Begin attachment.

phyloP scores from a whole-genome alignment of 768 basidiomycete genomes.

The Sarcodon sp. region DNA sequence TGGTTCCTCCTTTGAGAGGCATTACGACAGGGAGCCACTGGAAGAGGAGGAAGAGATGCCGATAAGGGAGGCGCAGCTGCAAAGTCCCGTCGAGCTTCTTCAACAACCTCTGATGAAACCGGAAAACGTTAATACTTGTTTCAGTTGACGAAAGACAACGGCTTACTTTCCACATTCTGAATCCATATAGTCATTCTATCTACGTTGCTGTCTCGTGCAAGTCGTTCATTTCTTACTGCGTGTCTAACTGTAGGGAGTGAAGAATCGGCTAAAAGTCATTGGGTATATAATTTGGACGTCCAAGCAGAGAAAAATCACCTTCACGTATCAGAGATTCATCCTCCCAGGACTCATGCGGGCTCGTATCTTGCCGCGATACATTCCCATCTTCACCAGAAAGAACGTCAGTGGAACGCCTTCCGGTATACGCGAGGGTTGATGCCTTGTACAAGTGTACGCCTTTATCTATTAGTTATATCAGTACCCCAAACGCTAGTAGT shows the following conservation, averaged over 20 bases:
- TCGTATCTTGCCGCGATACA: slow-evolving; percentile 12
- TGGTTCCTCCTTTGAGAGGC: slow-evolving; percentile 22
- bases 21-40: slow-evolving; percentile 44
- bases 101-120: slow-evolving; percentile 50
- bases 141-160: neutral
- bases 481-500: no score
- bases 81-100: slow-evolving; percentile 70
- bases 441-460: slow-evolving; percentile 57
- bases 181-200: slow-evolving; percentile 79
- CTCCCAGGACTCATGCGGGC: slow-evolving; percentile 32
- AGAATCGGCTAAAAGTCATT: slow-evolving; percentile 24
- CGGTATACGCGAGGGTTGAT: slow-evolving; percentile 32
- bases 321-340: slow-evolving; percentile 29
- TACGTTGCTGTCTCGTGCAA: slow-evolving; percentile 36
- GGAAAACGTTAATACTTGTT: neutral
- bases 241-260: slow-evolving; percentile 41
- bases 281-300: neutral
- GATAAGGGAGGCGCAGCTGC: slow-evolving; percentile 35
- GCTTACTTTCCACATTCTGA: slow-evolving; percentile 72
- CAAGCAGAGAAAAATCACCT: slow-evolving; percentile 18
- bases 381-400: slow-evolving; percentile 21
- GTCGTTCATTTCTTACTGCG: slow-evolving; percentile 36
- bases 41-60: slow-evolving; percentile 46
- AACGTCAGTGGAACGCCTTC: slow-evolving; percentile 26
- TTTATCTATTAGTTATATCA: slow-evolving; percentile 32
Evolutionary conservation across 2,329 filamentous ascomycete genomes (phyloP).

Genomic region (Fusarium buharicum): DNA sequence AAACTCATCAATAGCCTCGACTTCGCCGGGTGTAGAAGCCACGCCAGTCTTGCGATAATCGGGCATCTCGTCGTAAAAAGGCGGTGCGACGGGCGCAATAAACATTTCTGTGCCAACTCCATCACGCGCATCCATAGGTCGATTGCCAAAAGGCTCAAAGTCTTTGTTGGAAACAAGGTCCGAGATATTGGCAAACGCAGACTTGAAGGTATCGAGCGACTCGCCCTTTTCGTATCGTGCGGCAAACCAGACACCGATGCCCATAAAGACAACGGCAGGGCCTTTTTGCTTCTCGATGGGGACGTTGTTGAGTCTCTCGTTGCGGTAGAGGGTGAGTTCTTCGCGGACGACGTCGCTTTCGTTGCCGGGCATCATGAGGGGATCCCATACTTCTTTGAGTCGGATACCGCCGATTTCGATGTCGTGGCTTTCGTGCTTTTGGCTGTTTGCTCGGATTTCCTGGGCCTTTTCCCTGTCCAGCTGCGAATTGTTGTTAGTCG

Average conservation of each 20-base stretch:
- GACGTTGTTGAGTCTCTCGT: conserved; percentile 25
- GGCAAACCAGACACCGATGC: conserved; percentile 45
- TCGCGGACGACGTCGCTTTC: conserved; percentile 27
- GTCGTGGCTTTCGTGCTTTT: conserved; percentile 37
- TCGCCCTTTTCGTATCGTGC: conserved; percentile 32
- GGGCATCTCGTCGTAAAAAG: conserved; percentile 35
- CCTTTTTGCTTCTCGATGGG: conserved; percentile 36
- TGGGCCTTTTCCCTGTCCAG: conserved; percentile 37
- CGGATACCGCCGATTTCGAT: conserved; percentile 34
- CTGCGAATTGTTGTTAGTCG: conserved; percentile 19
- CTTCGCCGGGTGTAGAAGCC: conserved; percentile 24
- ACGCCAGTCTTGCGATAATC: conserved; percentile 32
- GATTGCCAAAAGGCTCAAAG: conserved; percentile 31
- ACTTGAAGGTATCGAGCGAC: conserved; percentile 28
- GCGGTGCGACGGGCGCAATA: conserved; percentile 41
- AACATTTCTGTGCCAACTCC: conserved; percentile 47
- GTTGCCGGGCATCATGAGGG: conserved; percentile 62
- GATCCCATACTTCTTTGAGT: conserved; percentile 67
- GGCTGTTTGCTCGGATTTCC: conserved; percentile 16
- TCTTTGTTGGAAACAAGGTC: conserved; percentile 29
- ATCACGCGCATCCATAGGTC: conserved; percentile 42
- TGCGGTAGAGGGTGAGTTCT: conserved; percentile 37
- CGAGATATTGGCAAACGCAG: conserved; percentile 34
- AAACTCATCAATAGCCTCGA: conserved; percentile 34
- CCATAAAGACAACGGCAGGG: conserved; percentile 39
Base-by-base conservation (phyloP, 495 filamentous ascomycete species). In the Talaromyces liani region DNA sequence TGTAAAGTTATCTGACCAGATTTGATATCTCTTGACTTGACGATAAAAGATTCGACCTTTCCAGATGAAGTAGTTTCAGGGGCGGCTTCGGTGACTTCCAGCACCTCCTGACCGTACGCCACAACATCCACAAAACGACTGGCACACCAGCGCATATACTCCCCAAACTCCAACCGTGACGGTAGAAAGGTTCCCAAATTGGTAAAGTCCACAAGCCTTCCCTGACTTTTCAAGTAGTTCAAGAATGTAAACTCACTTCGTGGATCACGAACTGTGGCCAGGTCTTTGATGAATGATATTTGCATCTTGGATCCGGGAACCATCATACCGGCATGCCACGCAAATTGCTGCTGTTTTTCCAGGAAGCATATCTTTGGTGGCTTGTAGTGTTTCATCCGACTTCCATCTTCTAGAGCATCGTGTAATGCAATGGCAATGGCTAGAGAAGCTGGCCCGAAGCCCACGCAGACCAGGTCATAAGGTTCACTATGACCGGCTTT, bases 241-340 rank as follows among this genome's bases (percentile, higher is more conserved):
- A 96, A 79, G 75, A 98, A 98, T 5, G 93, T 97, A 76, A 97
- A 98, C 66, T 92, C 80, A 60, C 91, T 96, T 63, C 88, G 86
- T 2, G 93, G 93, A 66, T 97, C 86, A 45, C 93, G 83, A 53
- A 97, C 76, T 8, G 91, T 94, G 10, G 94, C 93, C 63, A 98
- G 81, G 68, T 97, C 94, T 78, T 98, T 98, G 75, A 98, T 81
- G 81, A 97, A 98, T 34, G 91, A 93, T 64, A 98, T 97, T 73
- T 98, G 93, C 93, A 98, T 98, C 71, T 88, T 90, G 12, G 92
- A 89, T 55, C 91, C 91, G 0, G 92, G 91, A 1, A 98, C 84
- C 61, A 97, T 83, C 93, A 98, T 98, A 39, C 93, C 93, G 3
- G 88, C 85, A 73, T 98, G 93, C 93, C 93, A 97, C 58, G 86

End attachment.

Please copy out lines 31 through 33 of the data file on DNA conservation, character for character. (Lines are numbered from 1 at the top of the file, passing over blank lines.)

- GACGTTGTTGAGTCTCTCGT: conserved; percentile 25
- GGCAAACCAGACACCGATGC: conserved; percentile 45
- TCGCGGACGACGTCGCTTTC: conserved; percentile 27